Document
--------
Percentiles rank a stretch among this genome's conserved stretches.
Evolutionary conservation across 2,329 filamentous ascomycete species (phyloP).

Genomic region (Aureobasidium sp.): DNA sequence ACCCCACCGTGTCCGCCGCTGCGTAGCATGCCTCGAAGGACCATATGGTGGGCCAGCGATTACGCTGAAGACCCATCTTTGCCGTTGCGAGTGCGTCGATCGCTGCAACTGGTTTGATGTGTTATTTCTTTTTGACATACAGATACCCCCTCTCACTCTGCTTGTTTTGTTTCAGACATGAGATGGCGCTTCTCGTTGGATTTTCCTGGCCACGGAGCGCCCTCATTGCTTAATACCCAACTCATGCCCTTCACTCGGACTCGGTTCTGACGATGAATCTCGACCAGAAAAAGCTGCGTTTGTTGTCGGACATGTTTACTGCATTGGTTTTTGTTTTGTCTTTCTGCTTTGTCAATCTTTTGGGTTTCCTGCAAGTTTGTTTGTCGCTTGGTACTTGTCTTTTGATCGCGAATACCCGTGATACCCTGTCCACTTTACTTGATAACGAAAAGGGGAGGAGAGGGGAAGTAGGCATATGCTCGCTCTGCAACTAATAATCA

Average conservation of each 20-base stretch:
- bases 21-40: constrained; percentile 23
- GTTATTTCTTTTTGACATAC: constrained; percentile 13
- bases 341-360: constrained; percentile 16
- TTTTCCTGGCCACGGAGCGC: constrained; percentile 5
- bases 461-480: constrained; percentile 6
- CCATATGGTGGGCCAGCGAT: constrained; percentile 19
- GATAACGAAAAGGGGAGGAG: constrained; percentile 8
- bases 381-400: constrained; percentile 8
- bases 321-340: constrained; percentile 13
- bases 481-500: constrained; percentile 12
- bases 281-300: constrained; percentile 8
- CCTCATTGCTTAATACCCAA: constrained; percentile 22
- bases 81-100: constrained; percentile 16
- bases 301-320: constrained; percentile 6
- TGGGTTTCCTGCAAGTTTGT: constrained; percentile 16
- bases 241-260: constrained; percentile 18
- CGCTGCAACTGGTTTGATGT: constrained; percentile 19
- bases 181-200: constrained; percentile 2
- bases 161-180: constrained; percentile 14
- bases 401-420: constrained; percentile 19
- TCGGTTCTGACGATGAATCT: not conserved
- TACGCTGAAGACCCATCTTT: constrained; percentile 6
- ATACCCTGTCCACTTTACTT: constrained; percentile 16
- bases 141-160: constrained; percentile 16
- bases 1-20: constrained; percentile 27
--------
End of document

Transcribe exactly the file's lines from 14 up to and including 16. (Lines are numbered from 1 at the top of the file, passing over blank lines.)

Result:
- bases 481-500: constrained; percentile 12
- bases 281-300: constrained; percentile 8
- CCTCATTGCTTAATACCCAA: constrained; percentile 22